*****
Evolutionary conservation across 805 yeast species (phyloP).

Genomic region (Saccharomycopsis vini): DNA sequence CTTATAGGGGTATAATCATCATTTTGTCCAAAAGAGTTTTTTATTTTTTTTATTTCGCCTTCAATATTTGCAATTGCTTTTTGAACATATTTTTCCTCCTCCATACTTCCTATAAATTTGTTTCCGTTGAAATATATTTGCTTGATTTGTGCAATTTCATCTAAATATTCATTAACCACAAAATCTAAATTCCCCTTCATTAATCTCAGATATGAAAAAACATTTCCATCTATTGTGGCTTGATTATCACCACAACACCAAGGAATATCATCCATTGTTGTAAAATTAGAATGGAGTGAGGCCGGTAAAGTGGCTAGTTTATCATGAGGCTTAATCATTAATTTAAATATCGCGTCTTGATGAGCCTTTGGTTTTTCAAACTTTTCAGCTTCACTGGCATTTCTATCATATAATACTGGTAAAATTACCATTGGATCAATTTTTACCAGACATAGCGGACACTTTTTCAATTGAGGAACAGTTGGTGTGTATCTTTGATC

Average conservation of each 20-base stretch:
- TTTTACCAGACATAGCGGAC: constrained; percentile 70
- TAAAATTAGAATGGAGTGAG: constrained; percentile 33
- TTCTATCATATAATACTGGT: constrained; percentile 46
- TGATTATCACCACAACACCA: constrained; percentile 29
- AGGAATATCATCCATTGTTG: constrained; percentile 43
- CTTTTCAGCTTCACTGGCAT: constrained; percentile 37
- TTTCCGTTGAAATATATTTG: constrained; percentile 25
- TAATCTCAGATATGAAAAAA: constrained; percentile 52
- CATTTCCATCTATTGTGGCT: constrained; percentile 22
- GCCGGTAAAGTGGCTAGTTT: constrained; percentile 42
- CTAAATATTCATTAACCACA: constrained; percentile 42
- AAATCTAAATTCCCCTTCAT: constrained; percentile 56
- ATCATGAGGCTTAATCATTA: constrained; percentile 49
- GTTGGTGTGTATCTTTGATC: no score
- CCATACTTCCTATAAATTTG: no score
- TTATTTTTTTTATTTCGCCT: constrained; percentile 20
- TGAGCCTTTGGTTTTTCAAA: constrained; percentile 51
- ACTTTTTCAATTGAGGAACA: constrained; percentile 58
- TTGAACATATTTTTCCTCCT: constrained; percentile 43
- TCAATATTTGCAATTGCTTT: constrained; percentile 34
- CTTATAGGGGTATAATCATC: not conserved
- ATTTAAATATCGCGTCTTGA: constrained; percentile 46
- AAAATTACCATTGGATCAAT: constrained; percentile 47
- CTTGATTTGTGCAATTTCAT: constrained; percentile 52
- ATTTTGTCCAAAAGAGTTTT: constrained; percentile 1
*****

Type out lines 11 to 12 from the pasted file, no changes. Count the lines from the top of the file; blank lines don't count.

- TAATCTCAGATATGAAAAAA: constrained; percentile 52
- CATTTCCATCTATTGTGGCT: constrained; percentile 22